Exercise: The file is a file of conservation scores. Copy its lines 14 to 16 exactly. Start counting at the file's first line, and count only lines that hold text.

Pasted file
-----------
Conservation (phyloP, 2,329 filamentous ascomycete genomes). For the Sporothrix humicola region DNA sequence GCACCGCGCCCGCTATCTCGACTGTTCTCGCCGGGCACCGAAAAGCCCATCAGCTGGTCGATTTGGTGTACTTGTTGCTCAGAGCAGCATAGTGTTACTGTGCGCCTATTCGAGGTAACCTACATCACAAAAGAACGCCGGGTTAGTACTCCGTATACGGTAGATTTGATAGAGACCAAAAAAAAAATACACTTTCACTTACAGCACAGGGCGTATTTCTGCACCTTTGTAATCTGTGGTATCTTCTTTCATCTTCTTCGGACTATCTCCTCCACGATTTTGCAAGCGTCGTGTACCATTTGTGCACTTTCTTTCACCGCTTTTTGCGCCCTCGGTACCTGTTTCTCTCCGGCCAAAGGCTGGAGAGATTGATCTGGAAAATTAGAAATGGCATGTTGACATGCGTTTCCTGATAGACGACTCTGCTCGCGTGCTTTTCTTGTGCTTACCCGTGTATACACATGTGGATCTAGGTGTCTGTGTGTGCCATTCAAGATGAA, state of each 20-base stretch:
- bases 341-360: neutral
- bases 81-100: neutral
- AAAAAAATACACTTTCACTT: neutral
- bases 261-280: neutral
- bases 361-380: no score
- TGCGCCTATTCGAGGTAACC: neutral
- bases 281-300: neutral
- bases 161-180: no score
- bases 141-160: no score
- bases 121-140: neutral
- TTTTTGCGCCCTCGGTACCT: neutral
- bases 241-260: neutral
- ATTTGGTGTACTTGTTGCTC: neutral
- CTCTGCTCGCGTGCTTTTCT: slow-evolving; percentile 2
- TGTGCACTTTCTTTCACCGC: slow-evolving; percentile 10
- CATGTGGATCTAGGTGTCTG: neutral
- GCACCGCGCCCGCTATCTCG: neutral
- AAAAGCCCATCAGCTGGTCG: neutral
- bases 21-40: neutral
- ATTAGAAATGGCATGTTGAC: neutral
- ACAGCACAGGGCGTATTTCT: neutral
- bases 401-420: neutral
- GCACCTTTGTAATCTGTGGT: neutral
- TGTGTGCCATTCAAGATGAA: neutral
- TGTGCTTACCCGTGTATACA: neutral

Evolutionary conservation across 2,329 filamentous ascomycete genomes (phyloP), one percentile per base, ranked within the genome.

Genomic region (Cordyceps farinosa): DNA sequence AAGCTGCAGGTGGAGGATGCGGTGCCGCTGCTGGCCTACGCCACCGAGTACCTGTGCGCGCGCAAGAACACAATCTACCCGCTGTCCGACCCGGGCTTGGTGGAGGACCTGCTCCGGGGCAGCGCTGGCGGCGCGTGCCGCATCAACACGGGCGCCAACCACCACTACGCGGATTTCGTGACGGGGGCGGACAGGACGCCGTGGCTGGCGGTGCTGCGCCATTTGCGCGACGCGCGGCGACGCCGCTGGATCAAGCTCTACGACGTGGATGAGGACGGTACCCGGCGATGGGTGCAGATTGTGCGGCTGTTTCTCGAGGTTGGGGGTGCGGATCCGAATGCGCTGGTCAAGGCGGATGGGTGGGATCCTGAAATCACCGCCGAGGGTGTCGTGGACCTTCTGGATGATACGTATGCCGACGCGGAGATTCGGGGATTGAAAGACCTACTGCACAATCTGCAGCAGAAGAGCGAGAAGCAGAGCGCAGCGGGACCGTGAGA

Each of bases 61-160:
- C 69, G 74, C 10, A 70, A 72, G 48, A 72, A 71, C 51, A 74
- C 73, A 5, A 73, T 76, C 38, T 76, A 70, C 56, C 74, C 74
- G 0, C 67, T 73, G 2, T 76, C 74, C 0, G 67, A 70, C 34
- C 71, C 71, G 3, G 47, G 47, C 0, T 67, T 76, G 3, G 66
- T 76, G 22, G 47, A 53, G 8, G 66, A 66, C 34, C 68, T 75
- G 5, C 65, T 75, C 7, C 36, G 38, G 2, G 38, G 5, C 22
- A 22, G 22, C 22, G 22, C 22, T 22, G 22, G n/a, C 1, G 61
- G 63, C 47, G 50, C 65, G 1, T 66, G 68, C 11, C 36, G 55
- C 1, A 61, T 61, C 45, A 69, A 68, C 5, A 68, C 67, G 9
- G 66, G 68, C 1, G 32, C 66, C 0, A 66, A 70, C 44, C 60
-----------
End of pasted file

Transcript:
- ATTTGGTGTACTTGTTGCTC: neutral
- CTCTGCTCGCGTGCTTTTCT: slow-evolving; percentile 2
- TGTGCACTTTCTTTCACCGC: slow-evolving; percentile 10